Alliances are already filling the auto industry landscape image

A Scion based on the Mazda2, a Fiat Chrysler convertible based on the MX-5 Miata, the Infiniti QX30 crossover using a Mercedes-Benz platform or a C-Class with a Nissan engine. And the examples could go on.

So, in a broad sense, FCA chief executive officer Sergio Marchionne drive to unite the automotive industry is already well under way – it could take hours just to present all the alliances between traditional rivals – even as the convoluted auto industry is more competitive by the year. In the hopes that they can expand lineups to address all consumer needs, traditional rivals are working together to drive down the costs of research, development and manufacturing. “No matter what the price point of a vehicle today you have to order an extraordinarily broad suite of infotainment and safety features. And you have to come up with new powertrains and lightweight materials to meet new fuel economy regulations,” comments analyst Joe Phillippi, of AutoTrends Consulting. This is why partnerships make sense – particularly on affordable models that don’t have a large profit base.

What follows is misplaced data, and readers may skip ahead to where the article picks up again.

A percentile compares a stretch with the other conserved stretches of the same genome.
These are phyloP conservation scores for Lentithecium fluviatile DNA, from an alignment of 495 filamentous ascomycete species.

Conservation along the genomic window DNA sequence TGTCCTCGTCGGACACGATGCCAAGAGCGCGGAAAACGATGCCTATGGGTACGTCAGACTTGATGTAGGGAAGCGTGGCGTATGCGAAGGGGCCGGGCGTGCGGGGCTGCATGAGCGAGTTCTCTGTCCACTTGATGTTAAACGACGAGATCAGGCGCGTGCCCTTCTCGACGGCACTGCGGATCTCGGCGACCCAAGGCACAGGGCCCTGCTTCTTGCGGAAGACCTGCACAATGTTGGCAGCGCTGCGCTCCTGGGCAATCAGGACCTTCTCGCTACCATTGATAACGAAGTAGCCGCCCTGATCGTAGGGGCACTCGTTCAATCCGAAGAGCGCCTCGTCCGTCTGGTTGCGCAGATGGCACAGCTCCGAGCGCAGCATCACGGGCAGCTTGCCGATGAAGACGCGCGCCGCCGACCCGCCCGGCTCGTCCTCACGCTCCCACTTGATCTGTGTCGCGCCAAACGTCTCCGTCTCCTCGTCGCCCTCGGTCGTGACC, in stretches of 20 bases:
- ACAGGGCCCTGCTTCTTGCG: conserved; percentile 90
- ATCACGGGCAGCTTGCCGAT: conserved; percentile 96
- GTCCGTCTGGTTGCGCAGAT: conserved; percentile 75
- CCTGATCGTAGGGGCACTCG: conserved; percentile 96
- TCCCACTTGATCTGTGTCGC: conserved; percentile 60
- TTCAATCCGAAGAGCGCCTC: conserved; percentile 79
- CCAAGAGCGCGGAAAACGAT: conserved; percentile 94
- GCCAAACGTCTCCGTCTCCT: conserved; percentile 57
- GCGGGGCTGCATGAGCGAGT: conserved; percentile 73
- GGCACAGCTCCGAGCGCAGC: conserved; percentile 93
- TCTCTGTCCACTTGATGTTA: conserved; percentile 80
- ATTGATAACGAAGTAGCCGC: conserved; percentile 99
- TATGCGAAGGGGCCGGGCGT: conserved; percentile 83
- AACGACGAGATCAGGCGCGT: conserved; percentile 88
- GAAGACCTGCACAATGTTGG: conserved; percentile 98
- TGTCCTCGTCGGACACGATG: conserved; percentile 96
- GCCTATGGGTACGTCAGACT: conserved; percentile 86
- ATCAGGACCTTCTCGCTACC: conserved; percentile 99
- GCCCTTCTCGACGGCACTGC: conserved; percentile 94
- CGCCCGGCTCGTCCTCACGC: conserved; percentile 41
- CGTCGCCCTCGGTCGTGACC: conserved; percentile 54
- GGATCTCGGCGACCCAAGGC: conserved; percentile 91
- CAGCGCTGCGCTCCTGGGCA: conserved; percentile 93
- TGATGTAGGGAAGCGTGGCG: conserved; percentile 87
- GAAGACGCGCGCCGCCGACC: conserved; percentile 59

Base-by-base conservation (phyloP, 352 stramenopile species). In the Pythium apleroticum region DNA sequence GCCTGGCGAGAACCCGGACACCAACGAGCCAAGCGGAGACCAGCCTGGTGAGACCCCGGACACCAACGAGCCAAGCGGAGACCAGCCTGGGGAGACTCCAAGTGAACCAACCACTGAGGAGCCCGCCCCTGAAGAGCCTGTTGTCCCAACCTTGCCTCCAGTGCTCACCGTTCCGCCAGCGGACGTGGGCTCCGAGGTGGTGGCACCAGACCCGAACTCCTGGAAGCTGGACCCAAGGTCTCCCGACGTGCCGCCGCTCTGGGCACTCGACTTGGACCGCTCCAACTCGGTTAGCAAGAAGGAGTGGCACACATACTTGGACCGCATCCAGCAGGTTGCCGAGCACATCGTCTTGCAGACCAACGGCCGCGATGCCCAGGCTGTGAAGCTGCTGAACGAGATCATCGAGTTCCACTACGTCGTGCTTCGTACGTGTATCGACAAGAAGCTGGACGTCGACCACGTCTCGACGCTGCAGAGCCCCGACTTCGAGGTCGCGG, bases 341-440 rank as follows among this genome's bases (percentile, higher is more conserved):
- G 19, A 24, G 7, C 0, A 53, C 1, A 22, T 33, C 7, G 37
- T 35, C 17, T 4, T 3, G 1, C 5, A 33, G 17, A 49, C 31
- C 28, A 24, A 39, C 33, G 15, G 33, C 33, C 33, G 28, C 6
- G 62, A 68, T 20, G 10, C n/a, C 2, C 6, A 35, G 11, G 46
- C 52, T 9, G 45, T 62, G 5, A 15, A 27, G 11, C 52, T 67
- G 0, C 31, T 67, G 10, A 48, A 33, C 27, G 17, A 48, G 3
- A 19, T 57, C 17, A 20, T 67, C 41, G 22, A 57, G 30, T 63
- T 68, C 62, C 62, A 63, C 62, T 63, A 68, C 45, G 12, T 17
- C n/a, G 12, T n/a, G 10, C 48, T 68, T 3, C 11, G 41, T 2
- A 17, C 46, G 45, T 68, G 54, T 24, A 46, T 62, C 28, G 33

That doesn’t mean the alliances are limited at the bottom offerings – because while they might be very sound when talking about the PSA – Toyota 108, C1 and Aygo trio for example, they are also fully applicable when it comes to luxury partnerships. The best example – the broadening alliance between Renault Nissan and Daimler’s Mercedes-Benz, which goes up to the Infiniti brand. And the partnerships extend to the very expensive futuristic alternative power sources – for example Toyota and Ford are working together in the segment of fuel cell cars.